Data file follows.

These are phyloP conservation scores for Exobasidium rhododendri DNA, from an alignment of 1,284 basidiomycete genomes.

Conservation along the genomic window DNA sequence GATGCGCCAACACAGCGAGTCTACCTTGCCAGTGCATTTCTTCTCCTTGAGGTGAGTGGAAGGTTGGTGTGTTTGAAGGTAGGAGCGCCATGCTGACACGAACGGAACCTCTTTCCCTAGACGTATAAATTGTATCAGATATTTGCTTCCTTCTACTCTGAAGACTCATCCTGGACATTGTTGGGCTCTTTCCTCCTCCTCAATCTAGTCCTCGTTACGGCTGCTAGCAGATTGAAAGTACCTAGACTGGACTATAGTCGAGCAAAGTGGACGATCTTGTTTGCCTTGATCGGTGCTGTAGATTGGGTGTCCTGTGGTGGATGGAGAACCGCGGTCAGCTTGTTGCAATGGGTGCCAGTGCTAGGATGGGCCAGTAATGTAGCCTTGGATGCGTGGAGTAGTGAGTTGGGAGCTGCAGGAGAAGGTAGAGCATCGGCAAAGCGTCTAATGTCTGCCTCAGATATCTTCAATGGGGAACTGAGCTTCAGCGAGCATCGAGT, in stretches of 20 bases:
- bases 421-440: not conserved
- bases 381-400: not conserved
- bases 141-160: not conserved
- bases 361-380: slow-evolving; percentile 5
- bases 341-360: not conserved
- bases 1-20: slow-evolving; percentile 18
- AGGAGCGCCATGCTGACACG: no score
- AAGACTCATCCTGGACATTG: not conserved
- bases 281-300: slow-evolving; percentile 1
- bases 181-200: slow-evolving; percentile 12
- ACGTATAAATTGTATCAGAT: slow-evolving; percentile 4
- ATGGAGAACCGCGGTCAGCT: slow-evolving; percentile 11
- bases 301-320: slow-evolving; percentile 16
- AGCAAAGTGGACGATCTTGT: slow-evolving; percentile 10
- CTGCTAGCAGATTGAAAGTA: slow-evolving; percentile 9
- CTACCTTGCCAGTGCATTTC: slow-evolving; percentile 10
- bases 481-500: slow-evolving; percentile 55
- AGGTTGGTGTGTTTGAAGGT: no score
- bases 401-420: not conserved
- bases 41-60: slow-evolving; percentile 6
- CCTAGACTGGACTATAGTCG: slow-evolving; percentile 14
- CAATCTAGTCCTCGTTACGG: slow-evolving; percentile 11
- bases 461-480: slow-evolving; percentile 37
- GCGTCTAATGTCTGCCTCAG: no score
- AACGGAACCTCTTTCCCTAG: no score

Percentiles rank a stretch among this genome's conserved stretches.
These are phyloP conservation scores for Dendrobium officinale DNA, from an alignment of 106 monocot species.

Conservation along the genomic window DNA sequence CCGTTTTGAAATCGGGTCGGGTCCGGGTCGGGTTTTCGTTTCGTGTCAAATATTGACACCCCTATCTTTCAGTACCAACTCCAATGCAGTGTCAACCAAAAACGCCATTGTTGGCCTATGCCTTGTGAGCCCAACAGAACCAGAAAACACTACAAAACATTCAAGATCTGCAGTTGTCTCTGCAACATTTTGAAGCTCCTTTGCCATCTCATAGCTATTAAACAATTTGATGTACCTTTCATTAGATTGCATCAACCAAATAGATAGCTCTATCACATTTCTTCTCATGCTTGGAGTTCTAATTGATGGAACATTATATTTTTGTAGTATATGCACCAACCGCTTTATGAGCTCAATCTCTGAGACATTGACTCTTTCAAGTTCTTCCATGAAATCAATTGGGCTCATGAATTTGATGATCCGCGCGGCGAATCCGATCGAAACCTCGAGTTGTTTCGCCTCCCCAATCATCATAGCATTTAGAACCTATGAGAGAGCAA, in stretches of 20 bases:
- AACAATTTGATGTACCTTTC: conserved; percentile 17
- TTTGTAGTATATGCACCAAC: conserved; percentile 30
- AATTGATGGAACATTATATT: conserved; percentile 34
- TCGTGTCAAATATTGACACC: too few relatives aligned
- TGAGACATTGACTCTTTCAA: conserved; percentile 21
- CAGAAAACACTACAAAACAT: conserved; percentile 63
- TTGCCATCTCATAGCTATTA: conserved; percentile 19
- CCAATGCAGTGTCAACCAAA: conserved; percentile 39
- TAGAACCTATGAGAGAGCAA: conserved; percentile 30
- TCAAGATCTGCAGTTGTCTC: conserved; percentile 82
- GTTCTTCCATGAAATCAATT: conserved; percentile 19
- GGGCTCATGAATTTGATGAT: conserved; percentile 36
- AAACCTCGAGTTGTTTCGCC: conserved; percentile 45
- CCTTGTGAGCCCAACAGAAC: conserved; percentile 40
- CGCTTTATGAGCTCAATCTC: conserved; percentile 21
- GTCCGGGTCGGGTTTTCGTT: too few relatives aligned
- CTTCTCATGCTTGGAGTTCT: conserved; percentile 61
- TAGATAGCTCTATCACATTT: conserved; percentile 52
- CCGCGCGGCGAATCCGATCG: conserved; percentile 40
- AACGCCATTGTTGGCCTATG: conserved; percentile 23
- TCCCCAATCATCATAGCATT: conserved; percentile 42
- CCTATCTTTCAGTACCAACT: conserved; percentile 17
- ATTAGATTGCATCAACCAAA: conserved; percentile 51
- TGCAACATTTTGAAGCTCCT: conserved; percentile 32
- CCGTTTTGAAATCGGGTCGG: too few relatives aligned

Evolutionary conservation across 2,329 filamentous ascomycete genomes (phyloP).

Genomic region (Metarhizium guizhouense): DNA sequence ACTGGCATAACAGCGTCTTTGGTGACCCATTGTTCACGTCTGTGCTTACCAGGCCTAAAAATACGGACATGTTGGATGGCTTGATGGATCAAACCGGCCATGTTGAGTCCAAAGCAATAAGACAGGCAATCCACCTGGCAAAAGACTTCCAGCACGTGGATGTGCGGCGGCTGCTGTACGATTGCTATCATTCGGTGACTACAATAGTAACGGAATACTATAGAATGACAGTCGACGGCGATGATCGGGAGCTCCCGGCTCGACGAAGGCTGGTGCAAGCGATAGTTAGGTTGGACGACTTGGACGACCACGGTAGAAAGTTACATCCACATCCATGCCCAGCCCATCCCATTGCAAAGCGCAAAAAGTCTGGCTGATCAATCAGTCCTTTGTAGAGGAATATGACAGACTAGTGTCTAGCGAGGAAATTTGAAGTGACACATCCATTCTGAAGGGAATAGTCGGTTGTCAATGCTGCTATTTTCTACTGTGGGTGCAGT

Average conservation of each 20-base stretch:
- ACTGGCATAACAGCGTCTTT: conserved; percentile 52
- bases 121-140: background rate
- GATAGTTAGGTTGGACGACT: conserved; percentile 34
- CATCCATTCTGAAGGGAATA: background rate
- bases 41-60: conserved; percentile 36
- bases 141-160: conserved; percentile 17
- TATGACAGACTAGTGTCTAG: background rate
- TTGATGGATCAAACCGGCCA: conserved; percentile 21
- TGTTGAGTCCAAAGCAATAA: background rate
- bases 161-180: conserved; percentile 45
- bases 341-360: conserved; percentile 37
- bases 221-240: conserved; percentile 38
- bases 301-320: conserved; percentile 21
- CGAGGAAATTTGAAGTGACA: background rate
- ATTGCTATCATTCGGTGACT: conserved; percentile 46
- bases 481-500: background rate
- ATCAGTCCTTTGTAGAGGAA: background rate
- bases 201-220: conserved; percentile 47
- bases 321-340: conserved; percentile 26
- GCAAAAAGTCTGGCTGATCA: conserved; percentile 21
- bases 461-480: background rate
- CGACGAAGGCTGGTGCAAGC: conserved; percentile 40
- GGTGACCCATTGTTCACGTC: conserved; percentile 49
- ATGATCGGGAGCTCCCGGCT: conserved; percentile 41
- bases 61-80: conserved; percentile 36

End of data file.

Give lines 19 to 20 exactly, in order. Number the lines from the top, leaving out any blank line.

- bases 481-500: slow-evolving; percentile 55
- AGGTTGGTGTGTTTGAAGGT: no score